Computers and artificial intelligence have come along at an exponential rate over the past few decades, from being regarded as oversized adding machines to the point where they have played integral roles in some legitimately creative endeavours.
Transformational change aimed at putting the focus back on members and delivering omni-channel products and services is bringing Australian university retailer, The Co-op, back from the brink and generating a series of new business opportunities.
Speaking at the Customer 360 Symposium, The Co-op’s chief commercial officer, Greg Smith, took attendees through the organisation’s three-year journey to date from single-channel and no-profit book retailer, to a “member-centric lifecycle brand” and omni-channel retailer.
Smith said when he started at the now 57-year old co-operative, it maintained a not-for-profit mentality and had lost sight of its vision to generate profits that could be put back into reducing the cost of education for university students across Australia.
In addition, while the organisation had 1.8 million members and is growing at a rate of 100,000 per year, it had no CRM system and hadn’t previously engaged with members via email communications, Smith said.
“Yet we are business that’s all about relationship – students, publisher, stakeholders, and so on,” he said. “The whole reason the business exists is to give back through scholarships and discounts.
“We had been very good at selling textbooks; we were a logistics business. Twice a year we had a massive influx in sales that we catered for. But we weren’t good at customer service at all. We didn’t know how to embrace that relationship and convert post-purchase. At the same time, competitive forces have been coming at us from all directions. We were on a burning platform.
“We also had a limited amount of money left and time. We had to rediscover our customer value proposition and refocus on our customers.”
One of the biggest changes that had to occur to make its omni-channel transformation a reality was around staffing, Smith explained. The average tenure of employees at The Co-op was more than 22 years.
“We’re not a not-for-profit but our thinking was, so we’d attracted people like that to the business,” he commented. In some cases, the organisation had to hasten that cultural change and “help some passengers off the bus”, Smith said. Those who wanted to stay have embraced the new strategy and fast-paced change successfully and are “reborn”, he said.
“If you don’t get the right people on-board, transformation is a very difficult thing to do,” Smith said. “What we had to do as a leadership team is go around to every store and embrace them to be part of that journey.”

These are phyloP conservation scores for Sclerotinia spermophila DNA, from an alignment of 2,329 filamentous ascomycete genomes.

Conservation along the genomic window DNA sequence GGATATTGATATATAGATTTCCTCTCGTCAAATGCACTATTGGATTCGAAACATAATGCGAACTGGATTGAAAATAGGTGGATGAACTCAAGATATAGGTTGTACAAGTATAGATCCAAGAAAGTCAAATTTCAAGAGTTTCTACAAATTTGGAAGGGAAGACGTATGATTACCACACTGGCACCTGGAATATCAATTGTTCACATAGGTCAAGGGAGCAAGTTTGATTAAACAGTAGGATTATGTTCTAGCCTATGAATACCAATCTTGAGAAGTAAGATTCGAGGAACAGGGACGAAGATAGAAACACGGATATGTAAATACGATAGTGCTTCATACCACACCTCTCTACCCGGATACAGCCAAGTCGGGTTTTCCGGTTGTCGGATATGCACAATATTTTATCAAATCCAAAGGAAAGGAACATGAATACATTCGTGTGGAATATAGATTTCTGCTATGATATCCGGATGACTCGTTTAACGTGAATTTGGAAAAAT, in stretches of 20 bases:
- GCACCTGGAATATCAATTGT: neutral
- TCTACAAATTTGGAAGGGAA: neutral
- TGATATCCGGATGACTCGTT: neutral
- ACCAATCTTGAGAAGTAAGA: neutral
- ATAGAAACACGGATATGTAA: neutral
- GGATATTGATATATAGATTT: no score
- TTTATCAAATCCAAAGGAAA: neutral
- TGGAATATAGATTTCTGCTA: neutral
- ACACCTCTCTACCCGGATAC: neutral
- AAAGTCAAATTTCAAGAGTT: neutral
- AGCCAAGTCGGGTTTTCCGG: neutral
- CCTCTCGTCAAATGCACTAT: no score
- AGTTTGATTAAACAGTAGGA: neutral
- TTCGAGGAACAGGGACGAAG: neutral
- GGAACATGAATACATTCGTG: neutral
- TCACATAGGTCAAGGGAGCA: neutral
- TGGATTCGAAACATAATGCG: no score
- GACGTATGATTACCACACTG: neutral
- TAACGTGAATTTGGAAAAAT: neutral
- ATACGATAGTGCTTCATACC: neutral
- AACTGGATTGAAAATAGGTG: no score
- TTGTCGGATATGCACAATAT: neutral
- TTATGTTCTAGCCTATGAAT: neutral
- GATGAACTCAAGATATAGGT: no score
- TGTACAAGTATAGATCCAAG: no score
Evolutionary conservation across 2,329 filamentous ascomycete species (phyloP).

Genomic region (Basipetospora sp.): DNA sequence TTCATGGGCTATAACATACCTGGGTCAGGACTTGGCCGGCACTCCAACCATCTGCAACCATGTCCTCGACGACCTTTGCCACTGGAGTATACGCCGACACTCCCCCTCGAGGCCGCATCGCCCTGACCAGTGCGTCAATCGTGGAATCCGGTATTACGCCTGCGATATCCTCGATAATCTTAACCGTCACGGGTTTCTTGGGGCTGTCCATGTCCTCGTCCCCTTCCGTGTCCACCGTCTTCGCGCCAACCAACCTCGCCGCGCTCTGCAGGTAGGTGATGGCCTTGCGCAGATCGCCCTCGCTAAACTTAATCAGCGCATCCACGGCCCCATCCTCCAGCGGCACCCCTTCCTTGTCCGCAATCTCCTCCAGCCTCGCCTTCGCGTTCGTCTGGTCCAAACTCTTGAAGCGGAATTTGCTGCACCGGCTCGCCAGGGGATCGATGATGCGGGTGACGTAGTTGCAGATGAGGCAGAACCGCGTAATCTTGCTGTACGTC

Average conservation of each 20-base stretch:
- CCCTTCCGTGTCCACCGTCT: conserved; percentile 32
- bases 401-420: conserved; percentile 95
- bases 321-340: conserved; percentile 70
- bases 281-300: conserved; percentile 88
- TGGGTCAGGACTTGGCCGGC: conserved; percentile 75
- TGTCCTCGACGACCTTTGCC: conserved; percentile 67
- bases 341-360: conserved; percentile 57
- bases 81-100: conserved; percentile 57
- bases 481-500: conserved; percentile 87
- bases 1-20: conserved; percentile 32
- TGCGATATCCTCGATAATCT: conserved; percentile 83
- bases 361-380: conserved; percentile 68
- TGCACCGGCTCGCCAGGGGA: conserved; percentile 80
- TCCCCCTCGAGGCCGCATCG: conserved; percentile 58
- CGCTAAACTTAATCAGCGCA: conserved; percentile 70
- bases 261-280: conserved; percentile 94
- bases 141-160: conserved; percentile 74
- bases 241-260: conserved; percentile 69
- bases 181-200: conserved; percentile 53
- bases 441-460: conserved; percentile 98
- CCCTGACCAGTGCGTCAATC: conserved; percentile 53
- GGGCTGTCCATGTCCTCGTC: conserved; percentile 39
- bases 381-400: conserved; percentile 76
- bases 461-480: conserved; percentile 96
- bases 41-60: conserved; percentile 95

The Co-op also introduced the ‘FISH!’ motivational methodology to encourage employees to foster the right customer-led behaviours, a program that is particularly vital given the group’s large casual workforce, Smith said.
External partners including Digital Alchemy and First Click have joined the team as well, each bringing in new technologies, processes and skillsets, Smith said.
Customer listening and information discovery exercises have also taken centre stage at The Co-op. One of these identified that students still wanted to talk to staff over the phone, prompting the launch of the retailer’s first call centre last year.
Accessing textbooks digitally is another must for students, so The Co-op introduced ebooks and is planning to launch a new digital network offering powered by an elearning platform, Smith said. This registration-based social app will operate across all types of connected devices and allow users to interact digitally with peers, access course and study guidelines and enhanced content, and share notes and feedback from lecturers.
In addition, The Co-op is building relationships with several big brands to stock products and services to extend the customer lifecycle. To do this, the retailer is capturing and tapping into a wider range of member data and is now predicting what students need based on their reading and behavioural habits, Smith said.
One such offering is Comoney, a student-oriented financial product launched in partnership with ME Bank. The Co-op will also shortly launch Comobile mobile phone services based on the Telstra network.
Another emerging initiative is the launch of STA travel shopfronts inside The Co-op stores, which drives traffic and engagement, Smith said. The Co-Op has also introduced five cafes into its stores so far. Each purchase is recorded on a student’s membership card and in the CRM, with that information then used to drive more personalised, trigger-based offerings to members.
Smith said The Co-Op will shortly launched geographic targeting as well using proximity technologies to further tailor communications. All of this has been supported by new branding and updated shopfronts and website design.
“It’s about having a customer-led culture,” Smith said. “We are blindly commercial but also incredibly social.”
Smith said the journey hasn’t been without difficulties and failures. One failure was the launch of a click-and-collect service via QR codes in-store. There are plenty of steps ahead too, he said, such as bringing in a Net Promoter Score system to better understand The Co-op’s customer engagement efforts.
“But we are happier, healthier, our staff are happy and our customers are getting happier,” Smith added.
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